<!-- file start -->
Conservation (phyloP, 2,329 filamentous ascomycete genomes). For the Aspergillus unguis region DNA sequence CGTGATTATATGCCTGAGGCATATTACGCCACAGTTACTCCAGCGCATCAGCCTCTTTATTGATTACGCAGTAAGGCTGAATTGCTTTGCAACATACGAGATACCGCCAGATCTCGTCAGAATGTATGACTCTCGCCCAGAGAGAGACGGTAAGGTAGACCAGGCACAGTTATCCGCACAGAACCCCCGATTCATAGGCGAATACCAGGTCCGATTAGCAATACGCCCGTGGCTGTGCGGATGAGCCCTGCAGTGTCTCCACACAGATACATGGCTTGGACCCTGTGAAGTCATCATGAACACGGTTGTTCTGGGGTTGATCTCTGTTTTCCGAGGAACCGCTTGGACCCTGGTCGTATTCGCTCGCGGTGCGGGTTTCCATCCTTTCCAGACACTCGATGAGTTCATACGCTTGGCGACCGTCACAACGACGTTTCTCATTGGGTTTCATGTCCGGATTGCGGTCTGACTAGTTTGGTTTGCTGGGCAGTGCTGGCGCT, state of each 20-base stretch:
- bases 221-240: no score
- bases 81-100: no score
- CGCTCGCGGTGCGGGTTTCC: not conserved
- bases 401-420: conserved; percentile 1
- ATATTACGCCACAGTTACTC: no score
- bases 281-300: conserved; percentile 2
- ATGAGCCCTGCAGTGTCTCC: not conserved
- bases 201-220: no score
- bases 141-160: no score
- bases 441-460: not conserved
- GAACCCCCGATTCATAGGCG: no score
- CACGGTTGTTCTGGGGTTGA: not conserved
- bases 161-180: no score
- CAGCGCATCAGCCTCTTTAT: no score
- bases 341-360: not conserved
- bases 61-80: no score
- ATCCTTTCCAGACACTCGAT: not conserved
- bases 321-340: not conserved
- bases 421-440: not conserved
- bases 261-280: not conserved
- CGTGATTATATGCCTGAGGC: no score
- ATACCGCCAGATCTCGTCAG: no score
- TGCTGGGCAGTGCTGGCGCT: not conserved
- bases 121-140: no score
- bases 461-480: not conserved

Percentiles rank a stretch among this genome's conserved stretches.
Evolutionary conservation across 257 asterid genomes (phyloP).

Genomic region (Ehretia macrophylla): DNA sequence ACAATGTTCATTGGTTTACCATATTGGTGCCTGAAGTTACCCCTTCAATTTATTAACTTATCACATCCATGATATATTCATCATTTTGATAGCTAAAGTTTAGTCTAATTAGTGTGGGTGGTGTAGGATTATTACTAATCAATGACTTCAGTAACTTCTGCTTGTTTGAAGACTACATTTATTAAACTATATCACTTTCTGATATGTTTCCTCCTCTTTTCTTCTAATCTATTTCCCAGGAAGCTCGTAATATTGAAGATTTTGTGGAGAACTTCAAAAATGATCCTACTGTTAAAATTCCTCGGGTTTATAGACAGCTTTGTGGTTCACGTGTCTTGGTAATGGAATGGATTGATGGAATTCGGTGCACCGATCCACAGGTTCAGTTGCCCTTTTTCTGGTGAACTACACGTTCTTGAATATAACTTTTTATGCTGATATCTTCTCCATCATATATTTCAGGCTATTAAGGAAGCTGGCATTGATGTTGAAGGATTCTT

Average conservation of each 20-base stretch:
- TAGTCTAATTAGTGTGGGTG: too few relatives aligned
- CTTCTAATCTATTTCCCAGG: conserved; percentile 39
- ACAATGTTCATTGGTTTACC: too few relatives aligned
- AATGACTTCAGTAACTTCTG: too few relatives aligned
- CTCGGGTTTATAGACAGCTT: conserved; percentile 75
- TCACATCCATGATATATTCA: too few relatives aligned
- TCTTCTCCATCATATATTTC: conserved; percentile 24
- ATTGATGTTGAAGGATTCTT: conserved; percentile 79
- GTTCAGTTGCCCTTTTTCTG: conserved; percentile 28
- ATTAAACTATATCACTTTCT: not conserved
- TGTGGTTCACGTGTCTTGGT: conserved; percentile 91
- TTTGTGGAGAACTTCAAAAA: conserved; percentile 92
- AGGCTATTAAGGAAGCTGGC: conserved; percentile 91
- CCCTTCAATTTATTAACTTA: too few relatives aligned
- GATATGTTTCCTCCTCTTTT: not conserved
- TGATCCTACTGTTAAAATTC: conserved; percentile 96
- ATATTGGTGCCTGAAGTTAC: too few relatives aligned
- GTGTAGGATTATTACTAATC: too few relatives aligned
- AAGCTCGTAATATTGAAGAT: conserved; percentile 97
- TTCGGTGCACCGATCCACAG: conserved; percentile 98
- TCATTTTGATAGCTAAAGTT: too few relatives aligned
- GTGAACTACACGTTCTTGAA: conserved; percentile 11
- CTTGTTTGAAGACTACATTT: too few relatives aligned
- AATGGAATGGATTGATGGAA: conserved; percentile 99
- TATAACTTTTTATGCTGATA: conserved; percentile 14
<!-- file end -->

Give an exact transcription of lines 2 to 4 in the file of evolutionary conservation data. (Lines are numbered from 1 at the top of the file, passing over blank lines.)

- bases 221-240: no score
- bases 81-100: no score
- CGCTCGCGGTGCGGGTTTCC: not conserved